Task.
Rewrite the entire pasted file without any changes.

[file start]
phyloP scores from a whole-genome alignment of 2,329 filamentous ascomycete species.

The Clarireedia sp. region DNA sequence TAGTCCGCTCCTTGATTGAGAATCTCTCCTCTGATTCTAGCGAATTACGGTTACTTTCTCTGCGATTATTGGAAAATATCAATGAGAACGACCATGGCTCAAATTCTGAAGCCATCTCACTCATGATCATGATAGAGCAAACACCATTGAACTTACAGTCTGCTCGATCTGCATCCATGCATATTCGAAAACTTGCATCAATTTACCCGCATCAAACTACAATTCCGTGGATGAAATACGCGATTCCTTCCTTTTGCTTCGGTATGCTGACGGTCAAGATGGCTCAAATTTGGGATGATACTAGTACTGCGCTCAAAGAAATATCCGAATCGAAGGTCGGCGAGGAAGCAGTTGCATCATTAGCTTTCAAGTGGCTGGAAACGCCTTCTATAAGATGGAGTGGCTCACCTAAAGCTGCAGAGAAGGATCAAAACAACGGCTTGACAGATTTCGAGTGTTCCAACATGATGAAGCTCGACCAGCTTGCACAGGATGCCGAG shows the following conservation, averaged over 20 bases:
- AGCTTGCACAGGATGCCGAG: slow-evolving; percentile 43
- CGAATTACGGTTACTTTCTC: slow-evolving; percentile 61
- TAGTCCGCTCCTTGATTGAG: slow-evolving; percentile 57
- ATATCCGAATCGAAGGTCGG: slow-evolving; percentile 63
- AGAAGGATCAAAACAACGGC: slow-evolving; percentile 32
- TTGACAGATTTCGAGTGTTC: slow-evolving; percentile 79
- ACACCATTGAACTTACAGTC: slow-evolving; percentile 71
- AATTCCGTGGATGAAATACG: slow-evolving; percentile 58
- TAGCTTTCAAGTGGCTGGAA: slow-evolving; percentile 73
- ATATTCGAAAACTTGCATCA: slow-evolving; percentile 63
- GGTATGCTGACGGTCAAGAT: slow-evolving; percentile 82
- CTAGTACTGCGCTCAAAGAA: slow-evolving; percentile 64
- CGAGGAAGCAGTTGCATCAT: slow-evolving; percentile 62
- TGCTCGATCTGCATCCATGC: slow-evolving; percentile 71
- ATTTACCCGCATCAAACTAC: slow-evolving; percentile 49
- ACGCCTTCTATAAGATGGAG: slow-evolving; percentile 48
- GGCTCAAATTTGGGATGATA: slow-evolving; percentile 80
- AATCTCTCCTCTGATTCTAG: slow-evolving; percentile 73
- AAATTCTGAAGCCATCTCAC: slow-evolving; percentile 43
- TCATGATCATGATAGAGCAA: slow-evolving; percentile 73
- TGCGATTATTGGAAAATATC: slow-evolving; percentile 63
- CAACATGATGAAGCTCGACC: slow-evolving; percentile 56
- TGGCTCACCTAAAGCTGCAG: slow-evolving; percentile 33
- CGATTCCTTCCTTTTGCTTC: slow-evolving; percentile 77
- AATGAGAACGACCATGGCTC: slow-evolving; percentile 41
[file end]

phyloP scores from a whole-genome alignment of 2,329 filamentous ascomycete species.

The Clarireedia sp. region DNA sequence TAGTCCGCTCCTTGATTGAGAATCTCTCCTCTGATTCTAGCGAATTACGGTTACTTTCTCTGCGATTATTGGAAAATATCAATGAGAACGACCATGGCTCAAATTCTGAAGCCATCTCACTCATGATCATGATAGAGCAAACACCATTGAACTTACAGTCTGCTCGATCTGCATCCATGCATATTCGAAAACTTGCATCAATTTACCCGCATCAAACTACAATTCCGTGGATGAAATACGCGATTCCTTCCTTTTGCTTCGGTATGCTGACGGTCAAGATGGCTCAAATTTGGGATGATACTAGTACTGCGCTCAAAGAAATATCCGAATCGAAGGTCGGCGAGGAAGCAGTTGCATCATTAGCTTTCAAGTGGCTGGAAACGCCTTCTATAAGATGGAGTGGCTCACCTAAAGCTGCAGAGAAGGATCAAAACAACGGCTTGACAGATTTCGAGTGTTCCAACATGATGAAGCTCGACCAGCTTGCACAGGATGCCGAG shows the following conservation, averaged over 20 bases:
- AGCTTGCACAGGATGCCGAG: slow-evolving; percentile 43
- CGAATTACGGTTACTTTCTC: slow-evolving; percentile 61
- TAGTCCGCTCCTTGATTGAG: slow-evolving; percentile 57
- ATATCCGAATCGAAGGTCGG: slow-evolving; percentile 63
- AGAAGGATCAAAACAACGGC: slow-evolving; percentile 32
- TTGACAGATTTCGAGTGTTC: slow-evolving; percentile 79
- ACACCATTGAACTTACAGTC: slow-evolving; percentile 71
- AATTCCGTGGATGAAATACG: slow-evolving; percentile 58
- TAGCTTTCAAGTGGCTGGAA: slow-evolving; percentile 73
- ATATTCGAAAACTTGCATCA: slow-evolving; percentile 63
- GGTATGCTGACGGTCAAGAT: slow-evolving; percentile 82
- CTAGTACTGCGCTCAAAGAA: slow-evolving; percentile 64
- CGAGGAAGCAGTTGCATCAT: slow-evolving; percentile 62
- TGCTCGATCTGCATCCATGC: slow-evolving; percentile 71
- ATTTACCCGCATCAAACTAC: slow-evolving; percentile 49
- ACGCCTTCTATAAGATGGAG: slow-evolving; percentile 48
- GGCTCAAATTTGGGATGATA: slow-evolving; percentile 80
- AATCTCTCCTCTGATTCTAG: slow-evolving; percentile 73
- AAATTCTGAAGCCATCTCAC: slow-evolving; percentile 43
- TCATGATCATGATAGAGCAA: slow-evolving; percentile 73
- TGCGATTATTGGAAAATATC: slow-evolving; percentile 63
- CAACATGATGAAGCTCGACC: slow-evolving; percentile 56
- TGGCTCACCTAAAGCTGCAG: slow-evolving; percentile 33
- CGATTCCTTCCTTTTGCTTC: slow-evolving; percentile 77
- AATGAGAACGACCATGGCTC: slow-evolving; percentile 41